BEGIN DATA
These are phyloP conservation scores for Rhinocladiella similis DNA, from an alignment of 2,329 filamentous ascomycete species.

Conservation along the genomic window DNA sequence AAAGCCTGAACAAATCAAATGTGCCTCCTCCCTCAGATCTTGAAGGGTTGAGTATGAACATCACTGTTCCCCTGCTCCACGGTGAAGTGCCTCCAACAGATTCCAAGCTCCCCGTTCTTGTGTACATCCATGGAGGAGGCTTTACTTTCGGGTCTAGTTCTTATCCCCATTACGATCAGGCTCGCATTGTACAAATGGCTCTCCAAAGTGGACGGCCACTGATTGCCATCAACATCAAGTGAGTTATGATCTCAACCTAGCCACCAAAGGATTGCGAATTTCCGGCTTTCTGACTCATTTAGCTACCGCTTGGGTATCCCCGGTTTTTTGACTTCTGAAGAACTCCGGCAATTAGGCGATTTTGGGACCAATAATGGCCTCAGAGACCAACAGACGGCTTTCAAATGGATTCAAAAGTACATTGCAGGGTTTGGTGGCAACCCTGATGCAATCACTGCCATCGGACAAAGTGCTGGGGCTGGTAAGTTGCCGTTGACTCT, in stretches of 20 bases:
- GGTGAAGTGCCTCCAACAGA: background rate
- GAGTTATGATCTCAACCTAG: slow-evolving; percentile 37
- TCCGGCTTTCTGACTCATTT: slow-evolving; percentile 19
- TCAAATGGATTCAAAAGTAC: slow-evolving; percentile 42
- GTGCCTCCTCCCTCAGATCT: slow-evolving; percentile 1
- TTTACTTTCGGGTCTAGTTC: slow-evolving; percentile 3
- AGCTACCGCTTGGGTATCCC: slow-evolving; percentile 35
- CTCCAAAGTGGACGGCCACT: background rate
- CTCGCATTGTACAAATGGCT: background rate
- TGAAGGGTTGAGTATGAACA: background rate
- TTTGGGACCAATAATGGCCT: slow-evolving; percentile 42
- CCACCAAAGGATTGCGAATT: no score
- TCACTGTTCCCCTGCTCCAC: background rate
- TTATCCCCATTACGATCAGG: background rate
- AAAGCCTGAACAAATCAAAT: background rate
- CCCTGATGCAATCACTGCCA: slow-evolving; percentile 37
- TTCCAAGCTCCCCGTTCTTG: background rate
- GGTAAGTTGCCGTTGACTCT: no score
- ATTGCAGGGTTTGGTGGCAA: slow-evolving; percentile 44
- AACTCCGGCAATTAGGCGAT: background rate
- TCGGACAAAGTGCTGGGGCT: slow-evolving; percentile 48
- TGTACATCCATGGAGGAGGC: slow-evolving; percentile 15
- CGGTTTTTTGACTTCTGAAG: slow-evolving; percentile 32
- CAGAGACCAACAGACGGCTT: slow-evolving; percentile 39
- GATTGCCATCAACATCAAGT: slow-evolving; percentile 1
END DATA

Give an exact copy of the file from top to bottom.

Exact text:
These are phyloP conservation scores for Rhinocladiella similis DNA, from an alignment of 2,329 filamentous ascomycete species.

Conservation along the genomic window DNA sequence AAAGCCTGAACAAATCAAATGTGCCTCCTCCCTCAGATCTTGAAGGGTTGAGTATGAACATCACTGTTCCCCTGCTCCACGGTGAAGTGCCTCCAACAGATTCCAAGCTCCCCGTTCTTGTGTACATCCATGGAGGAGGCTTTACTTTCGGGTCTAGTTCTTATCCCCATTACGATCAGGCTCGCATTGTACAAATGGCTCTCCAAAGTGGACGGCCACTGATTGCCATCAACATCAAGTGAGTTATGATCTCAACCTAGCCACCAAAGGATTGCGAATTTCCGGCTTTCTGACTCATTTAGCTACCGCTTGGGTATCCCCGGTTTTTTGACTTCTGAAGAACTCCGGCAATTAGGCGATTTTGGGACCAATAATGGCCTCAGAGACCAACAGACGGCTTTCAAATGGATTCAAAAGTACATTGCAGGGTTTGGTGGCAACCCTGATGCAATCACTGCCATCGGACAAAGTGCTGGGGCTGGTAAGTTGCCGTTGACTCT, in stretches of 20 bases:
- GGTGAAGTGCCTCCAACAGA: background rate
- GAGTTATGATCTCAACCTAG: slow-evolving; percentile 37
- TCCGGCTTTCTGACTCATTT: slow-evolving; percentile 19
- TCAAATGGATTCAAAAGTAC: slow-evolving; percentile 42
- GTGCCTCCTCCCTCAGATCT: slow-evolving; percentile 1
- TTTACTTTCGGGTCTAGTTC: slow-evolving; percentile 3
- AGCTACCGCTTGGGTATCCC: slow-evolving; percentile 35
- CTCCAAAGTGGACGGCCACT: background rate
- CTCGCATTGTACAAATGGCT: background rate
- TGAAGGGTTGAGTATGAACA: background rate
- TTTGGGACCAATAATGGCCT: slow-evolving; percentile 42
- CCACCAAAGGATTGCGAATT: no score
- TCACTGTTCCCCTGCTCCAC: background rate
- TTATCCCCATTACGATCAGG: background rate
- AAAGCCTGAACAAATCAAAT: background rate
- CCCTGATGCAATCACTGCCA: slow-evolving; percentile 37
- TTCCAAGCTCCCCGTTCTTG: background rate
- GGTAAGTTGCCGTTGACTCT: no score
- ATTGCAGGGTTTGGTGGCAA: slow-evolving; percentile 44
- AACTCCGGCAATTAGGCGAT: background rate
- TCGGACAAAGTGCTGGGGCT: slow-evolving; percentile 48
- TGTACATCCATGGAGGAGGC: slow-evolving; percentile 15
- CGGTTTTTTGACTTCTGAAG: slow-evolving; percentile 32
- CAGAGACCAACAGACGGCTT: slow-evolving; percentile 39
- GATTGCCATCAACATCAAGT: slow-evolving; percentile 1